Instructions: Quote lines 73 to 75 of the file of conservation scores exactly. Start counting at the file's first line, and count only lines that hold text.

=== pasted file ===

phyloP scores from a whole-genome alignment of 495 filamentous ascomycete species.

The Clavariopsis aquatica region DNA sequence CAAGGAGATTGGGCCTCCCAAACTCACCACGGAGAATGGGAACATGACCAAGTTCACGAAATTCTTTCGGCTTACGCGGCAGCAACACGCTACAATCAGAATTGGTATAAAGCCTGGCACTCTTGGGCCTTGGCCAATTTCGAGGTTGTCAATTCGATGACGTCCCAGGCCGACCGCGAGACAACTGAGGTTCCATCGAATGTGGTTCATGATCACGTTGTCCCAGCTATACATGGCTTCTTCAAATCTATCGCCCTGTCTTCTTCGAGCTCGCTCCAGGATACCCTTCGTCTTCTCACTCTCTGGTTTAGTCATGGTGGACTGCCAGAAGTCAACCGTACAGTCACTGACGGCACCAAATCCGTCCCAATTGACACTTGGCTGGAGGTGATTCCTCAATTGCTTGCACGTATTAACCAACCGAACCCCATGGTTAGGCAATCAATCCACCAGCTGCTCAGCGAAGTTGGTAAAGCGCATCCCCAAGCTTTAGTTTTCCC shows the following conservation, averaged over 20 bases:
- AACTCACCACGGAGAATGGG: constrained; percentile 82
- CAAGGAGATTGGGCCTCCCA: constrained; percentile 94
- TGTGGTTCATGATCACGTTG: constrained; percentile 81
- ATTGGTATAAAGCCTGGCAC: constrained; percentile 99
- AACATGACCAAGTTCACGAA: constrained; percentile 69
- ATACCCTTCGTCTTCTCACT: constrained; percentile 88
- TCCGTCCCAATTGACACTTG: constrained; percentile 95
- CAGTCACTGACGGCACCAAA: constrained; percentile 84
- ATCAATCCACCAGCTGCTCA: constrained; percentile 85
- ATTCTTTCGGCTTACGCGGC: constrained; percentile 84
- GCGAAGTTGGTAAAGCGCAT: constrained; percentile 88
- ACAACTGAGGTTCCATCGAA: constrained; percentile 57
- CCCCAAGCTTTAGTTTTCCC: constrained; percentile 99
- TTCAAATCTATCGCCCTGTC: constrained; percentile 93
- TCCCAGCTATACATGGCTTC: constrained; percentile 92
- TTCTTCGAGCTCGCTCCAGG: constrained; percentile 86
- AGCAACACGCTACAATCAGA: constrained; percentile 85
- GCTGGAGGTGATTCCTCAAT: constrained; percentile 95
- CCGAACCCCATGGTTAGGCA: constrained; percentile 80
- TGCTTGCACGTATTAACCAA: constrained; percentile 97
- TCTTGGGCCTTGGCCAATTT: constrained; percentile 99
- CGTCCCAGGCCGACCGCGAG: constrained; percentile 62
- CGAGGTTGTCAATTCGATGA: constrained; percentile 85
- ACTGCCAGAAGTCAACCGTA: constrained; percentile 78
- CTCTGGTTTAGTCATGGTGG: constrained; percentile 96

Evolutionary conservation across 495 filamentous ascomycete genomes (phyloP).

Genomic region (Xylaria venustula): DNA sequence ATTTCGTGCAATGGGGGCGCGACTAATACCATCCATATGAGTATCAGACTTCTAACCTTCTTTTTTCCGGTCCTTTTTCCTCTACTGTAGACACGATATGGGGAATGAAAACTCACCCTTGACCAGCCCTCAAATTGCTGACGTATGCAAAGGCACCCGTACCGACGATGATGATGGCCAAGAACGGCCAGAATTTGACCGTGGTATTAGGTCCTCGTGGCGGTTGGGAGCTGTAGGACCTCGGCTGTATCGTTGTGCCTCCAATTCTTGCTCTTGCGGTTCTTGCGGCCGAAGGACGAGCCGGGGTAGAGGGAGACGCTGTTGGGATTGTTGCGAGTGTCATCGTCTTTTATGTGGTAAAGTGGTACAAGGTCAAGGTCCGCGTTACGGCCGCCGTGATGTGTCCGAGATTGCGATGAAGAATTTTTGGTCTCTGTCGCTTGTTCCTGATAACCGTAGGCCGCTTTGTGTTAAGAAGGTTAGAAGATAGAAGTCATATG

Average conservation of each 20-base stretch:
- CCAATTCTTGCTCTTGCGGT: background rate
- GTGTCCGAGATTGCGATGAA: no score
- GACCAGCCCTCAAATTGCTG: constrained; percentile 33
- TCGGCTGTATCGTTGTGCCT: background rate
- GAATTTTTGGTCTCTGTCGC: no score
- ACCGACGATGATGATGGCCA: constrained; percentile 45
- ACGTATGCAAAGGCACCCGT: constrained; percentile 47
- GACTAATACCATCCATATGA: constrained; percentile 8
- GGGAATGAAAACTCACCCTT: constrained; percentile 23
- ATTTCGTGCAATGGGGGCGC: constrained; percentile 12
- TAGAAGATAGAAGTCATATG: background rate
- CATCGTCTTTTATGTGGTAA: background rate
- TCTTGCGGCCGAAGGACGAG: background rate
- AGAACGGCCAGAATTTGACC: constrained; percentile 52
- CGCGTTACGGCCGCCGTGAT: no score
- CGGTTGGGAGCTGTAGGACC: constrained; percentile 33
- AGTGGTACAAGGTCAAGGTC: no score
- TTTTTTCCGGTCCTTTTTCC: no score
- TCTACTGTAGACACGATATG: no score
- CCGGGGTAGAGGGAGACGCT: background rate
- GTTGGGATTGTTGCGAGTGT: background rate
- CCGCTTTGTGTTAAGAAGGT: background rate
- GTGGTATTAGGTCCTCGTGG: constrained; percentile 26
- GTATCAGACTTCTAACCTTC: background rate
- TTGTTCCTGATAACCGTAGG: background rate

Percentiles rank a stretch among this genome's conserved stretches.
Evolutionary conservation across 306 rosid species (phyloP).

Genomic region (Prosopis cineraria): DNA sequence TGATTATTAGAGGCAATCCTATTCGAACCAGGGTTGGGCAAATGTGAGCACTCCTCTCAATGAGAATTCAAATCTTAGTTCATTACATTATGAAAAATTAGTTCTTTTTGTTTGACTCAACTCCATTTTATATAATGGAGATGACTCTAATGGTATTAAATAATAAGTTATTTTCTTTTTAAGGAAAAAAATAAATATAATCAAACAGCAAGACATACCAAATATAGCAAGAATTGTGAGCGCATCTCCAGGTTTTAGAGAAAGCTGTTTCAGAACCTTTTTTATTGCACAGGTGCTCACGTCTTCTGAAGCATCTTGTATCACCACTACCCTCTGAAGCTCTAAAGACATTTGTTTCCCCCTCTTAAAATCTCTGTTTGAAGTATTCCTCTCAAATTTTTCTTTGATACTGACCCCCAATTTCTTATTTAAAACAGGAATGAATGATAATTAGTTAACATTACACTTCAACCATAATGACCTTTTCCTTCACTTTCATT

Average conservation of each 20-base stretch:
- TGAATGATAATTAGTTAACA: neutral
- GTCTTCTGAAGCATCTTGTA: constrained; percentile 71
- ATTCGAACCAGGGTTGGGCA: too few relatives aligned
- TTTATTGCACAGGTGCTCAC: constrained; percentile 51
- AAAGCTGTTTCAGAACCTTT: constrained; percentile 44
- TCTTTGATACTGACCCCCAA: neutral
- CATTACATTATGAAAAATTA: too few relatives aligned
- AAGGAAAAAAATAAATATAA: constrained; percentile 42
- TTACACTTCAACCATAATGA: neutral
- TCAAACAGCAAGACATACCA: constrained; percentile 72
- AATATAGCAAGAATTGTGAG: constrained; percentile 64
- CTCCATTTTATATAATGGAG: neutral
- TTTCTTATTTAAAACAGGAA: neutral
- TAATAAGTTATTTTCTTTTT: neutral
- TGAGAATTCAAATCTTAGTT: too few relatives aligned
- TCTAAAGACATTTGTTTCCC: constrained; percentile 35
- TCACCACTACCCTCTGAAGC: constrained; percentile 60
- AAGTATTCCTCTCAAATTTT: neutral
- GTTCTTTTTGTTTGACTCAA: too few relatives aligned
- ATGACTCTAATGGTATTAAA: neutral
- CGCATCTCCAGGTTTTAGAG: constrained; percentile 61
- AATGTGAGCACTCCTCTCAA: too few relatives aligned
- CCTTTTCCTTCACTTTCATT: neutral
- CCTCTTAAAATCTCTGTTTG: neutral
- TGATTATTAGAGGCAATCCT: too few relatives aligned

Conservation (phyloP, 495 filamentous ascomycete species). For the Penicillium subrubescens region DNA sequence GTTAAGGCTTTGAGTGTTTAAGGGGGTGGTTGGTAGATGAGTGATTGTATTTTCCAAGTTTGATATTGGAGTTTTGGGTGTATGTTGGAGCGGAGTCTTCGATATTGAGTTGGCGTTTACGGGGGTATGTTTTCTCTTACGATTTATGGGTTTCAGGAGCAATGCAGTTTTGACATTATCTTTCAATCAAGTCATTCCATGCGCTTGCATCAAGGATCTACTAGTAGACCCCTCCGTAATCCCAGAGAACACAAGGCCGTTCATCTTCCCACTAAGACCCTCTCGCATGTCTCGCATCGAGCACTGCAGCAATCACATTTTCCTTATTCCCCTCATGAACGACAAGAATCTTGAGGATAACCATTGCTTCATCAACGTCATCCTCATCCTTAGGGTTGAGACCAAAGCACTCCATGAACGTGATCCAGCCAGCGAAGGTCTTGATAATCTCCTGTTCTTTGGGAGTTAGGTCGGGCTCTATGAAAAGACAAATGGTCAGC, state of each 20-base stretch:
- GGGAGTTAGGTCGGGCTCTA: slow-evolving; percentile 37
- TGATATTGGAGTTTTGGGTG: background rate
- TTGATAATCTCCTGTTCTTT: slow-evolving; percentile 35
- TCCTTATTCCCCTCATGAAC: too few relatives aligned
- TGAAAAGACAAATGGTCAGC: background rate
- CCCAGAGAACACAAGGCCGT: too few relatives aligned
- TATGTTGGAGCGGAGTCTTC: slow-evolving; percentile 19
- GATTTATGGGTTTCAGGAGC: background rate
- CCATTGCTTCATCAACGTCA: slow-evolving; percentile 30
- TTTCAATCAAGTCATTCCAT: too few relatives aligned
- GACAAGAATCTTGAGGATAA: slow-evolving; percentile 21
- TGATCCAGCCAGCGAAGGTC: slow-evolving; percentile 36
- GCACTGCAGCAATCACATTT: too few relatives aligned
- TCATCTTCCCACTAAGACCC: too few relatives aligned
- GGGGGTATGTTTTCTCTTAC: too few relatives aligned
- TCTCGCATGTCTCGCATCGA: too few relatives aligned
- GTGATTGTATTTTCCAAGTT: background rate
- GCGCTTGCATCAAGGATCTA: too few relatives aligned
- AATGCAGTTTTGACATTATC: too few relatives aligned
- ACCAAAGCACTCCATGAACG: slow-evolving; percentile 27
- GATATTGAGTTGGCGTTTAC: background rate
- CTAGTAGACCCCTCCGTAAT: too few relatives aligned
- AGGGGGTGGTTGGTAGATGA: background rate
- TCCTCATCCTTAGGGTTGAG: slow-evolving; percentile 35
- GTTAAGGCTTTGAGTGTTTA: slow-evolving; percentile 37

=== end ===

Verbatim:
- TAATAAGTTATTTTCTTTTT: neutral
- TGAGAATTCAAATCTTAGTT: too few relatives aligned
- TCTAAAGACATTTGTTTCCC: constrained; percentile 35